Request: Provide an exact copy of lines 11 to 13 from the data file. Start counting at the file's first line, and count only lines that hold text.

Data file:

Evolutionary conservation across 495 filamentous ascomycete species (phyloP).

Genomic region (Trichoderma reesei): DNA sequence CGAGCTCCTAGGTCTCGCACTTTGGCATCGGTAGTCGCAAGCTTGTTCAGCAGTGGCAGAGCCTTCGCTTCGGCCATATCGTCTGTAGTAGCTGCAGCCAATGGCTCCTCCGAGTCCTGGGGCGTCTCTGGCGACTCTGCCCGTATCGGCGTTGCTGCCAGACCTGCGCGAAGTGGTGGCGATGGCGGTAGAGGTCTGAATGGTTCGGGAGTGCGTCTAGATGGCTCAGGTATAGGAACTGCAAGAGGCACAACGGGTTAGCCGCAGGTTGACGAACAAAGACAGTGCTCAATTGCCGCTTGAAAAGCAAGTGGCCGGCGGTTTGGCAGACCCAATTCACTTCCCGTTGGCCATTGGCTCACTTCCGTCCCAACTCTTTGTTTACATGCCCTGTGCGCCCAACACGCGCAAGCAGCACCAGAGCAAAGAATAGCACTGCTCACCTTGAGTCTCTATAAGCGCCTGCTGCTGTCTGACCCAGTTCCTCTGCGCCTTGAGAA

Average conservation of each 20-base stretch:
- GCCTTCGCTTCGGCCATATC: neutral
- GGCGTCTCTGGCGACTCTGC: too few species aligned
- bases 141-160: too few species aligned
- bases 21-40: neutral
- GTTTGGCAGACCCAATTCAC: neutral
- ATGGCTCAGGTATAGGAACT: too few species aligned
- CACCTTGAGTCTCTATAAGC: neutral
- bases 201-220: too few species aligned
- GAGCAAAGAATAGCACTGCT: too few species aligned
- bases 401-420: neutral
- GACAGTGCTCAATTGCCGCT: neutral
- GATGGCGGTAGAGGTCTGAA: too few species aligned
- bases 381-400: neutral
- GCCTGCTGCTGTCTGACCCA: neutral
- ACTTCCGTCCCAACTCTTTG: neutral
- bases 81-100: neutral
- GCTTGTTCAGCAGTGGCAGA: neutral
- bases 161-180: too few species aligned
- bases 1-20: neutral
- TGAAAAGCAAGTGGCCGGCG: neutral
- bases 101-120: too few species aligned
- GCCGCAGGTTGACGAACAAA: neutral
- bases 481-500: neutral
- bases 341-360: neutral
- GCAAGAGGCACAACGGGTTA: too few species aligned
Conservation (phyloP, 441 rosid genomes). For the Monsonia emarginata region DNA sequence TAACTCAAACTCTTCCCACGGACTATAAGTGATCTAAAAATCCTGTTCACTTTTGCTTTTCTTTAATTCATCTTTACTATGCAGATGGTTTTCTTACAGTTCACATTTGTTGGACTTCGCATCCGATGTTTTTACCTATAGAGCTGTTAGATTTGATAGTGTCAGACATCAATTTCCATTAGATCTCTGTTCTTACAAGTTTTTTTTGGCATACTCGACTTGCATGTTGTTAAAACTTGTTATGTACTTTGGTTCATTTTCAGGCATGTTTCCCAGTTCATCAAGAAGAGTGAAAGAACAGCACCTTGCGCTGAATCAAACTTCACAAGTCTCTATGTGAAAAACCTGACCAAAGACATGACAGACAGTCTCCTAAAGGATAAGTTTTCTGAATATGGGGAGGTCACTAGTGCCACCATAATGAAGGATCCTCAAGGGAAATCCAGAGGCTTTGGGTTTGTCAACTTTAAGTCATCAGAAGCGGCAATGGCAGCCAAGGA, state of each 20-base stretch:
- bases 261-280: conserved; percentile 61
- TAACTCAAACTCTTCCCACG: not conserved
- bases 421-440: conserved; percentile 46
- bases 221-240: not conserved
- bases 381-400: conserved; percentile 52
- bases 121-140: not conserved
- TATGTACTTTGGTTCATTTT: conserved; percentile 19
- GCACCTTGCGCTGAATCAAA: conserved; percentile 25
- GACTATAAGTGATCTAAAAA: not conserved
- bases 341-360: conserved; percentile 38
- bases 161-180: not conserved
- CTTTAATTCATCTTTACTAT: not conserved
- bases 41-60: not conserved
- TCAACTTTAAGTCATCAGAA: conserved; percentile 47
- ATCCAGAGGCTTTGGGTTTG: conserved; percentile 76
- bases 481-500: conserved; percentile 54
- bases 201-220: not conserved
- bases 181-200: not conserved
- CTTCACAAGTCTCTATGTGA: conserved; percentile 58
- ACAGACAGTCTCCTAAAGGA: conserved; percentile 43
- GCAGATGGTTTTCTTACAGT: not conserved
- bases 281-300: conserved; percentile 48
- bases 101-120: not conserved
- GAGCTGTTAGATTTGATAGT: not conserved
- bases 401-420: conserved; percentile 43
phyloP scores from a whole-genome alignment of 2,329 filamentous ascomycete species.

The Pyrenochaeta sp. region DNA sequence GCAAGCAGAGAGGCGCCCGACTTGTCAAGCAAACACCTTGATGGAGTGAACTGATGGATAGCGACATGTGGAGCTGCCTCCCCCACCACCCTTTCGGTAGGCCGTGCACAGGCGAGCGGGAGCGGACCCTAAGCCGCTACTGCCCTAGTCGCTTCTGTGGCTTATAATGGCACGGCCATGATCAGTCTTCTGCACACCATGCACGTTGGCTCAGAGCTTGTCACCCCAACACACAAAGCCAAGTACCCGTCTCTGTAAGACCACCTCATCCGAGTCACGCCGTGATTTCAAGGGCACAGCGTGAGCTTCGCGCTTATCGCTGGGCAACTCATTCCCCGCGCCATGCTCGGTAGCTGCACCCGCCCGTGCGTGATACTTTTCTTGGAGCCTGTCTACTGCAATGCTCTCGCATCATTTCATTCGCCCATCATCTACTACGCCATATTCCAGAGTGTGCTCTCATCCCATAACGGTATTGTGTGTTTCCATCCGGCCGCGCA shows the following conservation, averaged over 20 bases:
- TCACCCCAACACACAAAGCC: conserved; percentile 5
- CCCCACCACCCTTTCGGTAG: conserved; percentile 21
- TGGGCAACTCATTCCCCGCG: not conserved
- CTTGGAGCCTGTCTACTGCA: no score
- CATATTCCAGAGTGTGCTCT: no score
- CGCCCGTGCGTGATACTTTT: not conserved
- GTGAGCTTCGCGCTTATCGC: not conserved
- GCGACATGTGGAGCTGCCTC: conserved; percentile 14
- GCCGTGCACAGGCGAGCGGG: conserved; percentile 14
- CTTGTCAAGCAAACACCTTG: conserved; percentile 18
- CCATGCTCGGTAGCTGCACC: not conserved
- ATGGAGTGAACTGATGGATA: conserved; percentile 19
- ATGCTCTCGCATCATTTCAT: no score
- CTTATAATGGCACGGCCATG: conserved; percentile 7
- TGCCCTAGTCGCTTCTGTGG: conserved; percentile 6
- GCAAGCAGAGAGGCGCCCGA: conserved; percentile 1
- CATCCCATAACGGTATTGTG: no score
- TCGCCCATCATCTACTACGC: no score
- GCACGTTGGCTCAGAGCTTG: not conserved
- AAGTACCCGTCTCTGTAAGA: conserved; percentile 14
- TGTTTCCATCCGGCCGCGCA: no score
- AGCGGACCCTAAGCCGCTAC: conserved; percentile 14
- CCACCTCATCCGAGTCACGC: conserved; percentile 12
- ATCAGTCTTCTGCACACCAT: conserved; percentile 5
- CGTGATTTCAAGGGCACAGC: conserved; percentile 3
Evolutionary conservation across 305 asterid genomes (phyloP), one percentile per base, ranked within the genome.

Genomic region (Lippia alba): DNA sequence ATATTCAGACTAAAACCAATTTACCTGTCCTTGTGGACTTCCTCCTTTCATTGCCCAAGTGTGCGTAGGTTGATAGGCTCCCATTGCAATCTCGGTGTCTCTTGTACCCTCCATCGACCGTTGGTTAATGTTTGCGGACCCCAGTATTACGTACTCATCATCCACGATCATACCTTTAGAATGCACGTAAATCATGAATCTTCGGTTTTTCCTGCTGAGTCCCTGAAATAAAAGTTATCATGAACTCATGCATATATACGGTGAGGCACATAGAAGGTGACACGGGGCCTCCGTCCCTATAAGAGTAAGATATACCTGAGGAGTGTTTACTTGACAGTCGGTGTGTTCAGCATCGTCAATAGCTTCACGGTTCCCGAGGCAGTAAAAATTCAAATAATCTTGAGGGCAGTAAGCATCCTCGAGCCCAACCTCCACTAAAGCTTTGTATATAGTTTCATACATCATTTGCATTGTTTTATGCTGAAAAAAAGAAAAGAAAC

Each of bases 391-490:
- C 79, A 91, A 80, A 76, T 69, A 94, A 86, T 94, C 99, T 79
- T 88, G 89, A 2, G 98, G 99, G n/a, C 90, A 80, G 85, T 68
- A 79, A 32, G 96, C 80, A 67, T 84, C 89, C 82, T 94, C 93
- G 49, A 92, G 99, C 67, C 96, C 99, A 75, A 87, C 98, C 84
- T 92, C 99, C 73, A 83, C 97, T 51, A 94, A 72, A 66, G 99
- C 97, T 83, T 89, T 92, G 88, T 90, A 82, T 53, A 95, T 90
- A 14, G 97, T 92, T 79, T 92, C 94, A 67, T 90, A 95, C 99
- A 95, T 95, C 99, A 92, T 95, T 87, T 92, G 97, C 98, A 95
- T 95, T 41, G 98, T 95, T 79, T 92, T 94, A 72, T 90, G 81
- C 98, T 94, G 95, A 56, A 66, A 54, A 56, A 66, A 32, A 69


- bases 201-220: too few species aligned
- GAGCAAAGAATAGCACTGCT: too few species aligned
- bases 401-420: neutral